Tuesday, December 05, 2023

New York Times: A Hit Maker's Life and Lyrics

Nile Rodgers's new memoir, “Le Freak,” recounts his days as a successful record producer and musician
Photo Credit: Chang W. Lee / The New York Times

The venerable musician and record producer Nile Rodgers, wearing a bandanna tied around his dreadlocks, fade-out sunglasses and a charcoal-gray pinstripe jacket, arrived at Cafe Luxembourg right on schedule one morning last week.

The original idea was to have breakfast and then walk around the Upper West Side, revisiting landmarks represented in his new memoir, “Le Freak: An Upside Down Story of Family, Disco and Destiny” (Spiegel & Grau). We could have started at the former site of Ungano’s, next door on West 70th Street, where Mr. Rodgers played guitar in 1970 with a jazz-rock band called New World Rising. He was a teenager then, organizing for the Black Panthers and unofficially attending Stuyvesant High School. (He wasn’t enrolled, he explained; he just sat in on classes with teachers he found interesting.)

Then we might have gone down to the site of Studio 54, which inspired his first No. 1 hit, “Le Freak,” in 1978, as the songwriter, guitarist and producer of the funk band Chic, a group that transcended the clichés of the disco era and became influential across styles. You can hear its imprint on hits by Queen, the Clash and Notorious B.I.G., as well as in piles of postpunk bands that sloppily emulated Mr. Rodgers’s rhythm guitar style, cleanly chopping in perfect time.

We’d continue past the Power Station recording studio, now Avatar Studios, at West 53rd Street between 9th and 10th Avenues, where he spent many days producing hit records for Sister Sledge (“We Are Family”), David Bowie (“Let’s Dance”), Madonna (“Like a Virgin”), Diana Ross (“I’m Coming Out”) and Duran Duran (“The Wild Boys”).

But we stayed put. Mr. Rodgers, 59, is a serious talker; leaving the table would have disrupted the flow. Chic valorized the notion of the breakdown — the process whereby instruments strip away from the track one by one, leaving pure rhythm, then pile back in — and like a breakdown in a song he makes his life transparent.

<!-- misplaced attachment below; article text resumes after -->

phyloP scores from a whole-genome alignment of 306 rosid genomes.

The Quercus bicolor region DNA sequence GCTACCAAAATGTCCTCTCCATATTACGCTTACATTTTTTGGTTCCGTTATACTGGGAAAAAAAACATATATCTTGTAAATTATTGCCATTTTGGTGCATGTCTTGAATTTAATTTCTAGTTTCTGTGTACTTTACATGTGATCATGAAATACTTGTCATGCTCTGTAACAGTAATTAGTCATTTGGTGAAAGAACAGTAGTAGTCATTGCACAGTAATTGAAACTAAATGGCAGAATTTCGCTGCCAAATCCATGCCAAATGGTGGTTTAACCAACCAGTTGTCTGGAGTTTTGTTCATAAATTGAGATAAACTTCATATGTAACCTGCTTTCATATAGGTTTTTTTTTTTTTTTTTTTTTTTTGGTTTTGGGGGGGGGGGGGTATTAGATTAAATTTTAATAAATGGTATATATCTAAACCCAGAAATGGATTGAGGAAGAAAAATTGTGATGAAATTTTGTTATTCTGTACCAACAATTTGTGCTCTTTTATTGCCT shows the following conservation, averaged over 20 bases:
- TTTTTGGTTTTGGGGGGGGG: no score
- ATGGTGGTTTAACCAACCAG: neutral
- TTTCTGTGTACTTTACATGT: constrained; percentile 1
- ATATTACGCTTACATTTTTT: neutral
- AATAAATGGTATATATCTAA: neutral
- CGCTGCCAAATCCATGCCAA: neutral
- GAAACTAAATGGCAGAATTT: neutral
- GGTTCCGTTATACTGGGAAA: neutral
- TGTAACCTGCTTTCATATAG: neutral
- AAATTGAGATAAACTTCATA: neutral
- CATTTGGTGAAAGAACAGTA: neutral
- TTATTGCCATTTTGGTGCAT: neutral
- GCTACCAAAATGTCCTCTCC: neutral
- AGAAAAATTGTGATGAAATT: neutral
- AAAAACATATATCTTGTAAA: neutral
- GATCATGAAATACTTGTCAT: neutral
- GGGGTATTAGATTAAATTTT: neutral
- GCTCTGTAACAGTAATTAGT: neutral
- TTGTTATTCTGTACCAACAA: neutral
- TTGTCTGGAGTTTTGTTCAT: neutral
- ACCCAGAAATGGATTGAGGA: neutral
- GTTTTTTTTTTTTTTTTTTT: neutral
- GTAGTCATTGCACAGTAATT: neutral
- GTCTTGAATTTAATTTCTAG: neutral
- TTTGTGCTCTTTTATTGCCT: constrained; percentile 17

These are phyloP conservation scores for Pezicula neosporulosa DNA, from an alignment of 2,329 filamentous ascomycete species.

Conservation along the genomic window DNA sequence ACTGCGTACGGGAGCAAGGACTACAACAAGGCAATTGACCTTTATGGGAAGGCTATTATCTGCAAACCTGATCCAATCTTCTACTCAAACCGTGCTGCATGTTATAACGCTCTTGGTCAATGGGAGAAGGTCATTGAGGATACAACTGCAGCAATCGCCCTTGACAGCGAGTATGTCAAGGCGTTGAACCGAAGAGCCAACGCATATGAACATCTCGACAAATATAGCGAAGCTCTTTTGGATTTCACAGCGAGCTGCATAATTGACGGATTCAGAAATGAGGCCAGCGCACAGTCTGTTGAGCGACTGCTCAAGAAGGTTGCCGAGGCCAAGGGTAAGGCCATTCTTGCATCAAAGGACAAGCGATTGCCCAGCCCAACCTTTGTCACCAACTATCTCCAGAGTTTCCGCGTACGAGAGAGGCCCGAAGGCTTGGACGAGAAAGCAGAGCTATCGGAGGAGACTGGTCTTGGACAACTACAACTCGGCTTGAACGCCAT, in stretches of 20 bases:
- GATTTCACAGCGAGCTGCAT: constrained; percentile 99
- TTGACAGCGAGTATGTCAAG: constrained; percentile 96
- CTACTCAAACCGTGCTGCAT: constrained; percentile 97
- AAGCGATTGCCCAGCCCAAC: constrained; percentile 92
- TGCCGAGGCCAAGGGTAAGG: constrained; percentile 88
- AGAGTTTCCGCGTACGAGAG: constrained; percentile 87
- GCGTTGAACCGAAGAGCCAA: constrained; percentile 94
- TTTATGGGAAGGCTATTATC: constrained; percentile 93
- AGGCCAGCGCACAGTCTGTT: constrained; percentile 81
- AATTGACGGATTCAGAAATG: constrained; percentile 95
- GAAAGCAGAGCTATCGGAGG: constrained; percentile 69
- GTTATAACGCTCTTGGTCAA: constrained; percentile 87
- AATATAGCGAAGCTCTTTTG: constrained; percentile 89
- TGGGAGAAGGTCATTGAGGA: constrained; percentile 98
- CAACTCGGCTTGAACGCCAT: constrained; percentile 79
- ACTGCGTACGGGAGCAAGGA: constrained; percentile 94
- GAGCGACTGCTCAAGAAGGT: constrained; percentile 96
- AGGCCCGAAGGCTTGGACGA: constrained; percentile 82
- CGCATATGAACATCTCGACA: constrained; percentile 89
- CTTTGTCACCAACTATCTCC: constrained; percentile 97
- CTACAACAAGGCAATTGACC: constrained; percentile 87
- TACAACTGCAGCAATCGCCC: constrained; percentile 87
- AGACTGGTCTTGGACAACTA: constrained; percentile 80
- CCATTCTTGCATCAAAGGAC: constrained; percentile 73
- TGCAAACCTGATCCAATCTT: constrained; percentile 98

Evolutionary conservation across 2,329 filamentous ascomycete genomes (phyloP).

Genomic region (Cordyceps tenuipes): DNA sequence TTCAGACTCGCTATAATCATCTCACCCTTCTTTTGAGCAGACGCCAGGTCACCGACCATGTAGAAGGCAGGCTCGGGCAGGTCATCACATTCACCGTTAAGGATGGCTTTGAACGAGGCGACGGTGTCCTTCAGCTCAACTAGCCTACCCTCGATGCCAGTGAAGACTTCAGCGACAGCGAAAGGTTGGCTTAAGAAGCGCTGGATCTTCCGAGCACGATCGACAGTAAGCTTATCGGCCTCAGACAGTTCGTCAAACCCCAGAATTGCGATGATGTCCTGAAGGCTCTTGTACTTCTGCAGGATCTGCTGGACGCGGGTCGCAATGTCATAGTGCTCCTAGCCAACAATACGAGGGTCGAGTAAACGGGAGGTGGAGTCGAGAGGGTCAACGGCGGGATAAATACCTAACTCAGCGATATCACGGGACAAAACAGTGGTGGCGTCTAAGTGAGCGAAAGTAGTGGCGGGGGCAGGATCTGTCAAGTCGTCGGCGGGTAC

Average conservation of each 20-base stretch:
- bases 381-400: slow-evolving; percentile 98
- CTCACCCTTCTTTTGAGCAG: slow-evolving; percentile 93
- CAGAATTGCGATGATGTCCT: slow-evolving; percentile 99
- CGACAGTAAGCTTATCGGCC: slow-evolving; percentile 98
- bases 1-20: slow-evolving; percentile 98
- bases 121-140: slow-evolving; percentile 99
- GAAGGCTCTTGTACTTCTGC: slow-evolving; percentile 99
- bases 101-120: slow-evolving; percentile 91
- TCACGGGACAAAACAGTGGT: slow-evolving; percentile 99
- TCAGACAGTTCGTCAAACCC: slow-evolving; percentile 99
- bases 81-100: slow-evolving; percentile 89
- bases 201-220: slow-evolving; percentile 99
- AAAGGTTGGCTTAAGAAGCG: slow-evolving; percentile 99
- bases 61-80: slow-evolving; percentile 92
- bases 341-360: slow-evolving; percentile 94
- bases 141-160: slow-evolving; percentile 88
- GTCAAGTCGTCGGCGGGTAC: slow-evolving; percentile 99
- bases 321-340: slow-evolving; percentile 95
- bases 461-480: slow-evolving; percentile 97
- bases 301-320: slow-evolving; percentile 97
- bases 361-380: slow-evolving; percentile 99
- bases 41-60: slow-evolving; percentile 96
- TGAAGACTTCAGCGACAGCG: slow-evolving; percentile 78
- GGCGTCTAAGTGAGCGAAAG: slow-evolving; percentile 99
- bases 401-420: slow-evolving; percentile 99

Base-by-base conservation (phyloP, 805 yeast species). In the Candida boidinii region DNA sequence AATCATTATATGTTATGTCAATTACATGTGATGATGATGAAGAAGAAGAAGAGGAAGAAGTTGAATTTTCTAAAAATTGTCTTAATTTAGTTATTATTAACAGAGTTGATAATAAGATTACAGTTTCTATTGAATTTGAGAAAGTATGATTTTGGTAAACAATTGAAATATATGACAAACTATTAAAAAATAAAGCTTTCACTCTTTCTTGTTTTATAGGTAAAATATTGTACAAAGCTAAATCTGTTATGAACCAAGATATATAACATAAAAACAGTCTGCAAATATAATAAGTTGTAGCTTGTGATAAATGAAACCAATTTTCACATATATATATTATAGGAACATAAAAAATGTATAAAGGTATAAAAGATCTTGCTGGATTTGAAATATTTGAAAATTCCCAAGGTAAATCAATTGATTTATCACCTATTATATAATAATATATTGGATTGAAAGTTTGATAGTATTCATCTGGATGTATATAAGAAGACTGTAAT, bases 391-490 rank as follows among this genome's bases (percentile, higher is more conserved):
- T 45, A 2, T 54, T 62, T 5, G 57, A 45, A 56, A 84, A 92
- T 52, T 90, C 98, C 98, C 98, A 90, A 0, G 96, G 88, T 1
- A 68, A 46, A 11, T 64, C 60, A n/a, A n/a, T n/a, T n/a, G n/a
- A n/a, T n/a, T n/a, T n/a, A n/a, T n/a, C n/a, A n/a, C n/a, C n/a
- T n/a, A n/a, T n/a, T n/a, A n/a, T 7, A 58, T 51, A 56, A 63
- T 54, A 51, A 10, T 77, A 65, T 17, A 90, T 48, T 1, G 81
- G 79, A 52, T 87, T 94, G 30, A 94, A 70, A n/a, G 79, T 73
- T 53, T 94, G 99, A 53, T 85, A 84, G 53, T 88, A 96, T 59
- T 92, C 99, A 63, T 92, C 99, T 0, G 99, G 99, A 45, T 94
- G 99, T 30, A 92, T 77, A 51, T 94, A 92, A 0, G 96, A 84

Photo Credit: Chang W. Lee / The New York Times

Nile Rodgers spends time at his home on the Upper West Side,above, and also lives with his girlfriend in Connecticut.

Breakfast became a discourse on a history that has never been well documented: the post-’60s, pre-D.J., nonrock nightclub scene in New York that fed Chic and Mr. Rodgers’s entire conception of music. “We weren’t a disco band,” he said, without rancor. “We’d always have a ballad, always have an instrumental, just like any other R&B band.”

Anyway, he was soon due back at the same location for his next appointment, lunch with Chris Blackwell, the founder of Island Records, now a hotelier, philanthropist and rum producer. “Chris and I used to be really good,” Mr. Rodgers said, a little regretfully. “I don’t know if I tell it clearly in the book, but the last day I did drugs, I was in Chris Blackwell’s hotel, in his suite. I went to Madonna’s birthday party, and that was the first time I had cocaine psychosis.”

Yes, the freakout is in the book — the bender leading up to the party in Miami in 1994; the paranoia; the procuring of a samurai sword for self-protection; etc., etc. — but not the Chris Blackwell part. “This will be the first time I’ve laid eyes on him since I was in that room,” Mr. Rodgers said. “Wow, that’s weird.”

What’s weirder is how Mr. Rodgers went from a chaotic and frequently dangerous childhood to making such gorgeously ordered music. Along with showcasing his rhythm guitar, Chic and its spacious sound also featured the virtuosic bass lines of Bernard Edwards, Mr. Rodgers’s songwriting partner. Chic was also characterized by lush string arrangements and glamorous lyrics sung by five vocalists, including Luther Vandross.

Yet the first third of “Le Freak,” set partly in Los Angeles but mostly in New York, involves severe asthma, a heroin-addicted mother and stepfather nodding off in the living room, a convalescent home with a child-molesting caretaker, and a three-month truancy during second grade spent in movie theaters around Skid Row in Los Angeles. At 8 he spotted his biological father naked and deranged on the roof of a Bleecker Street flophouse in Greenwich Village; at 15 he was sleeping in the New York subways. (At that time his mother was not yet 30.)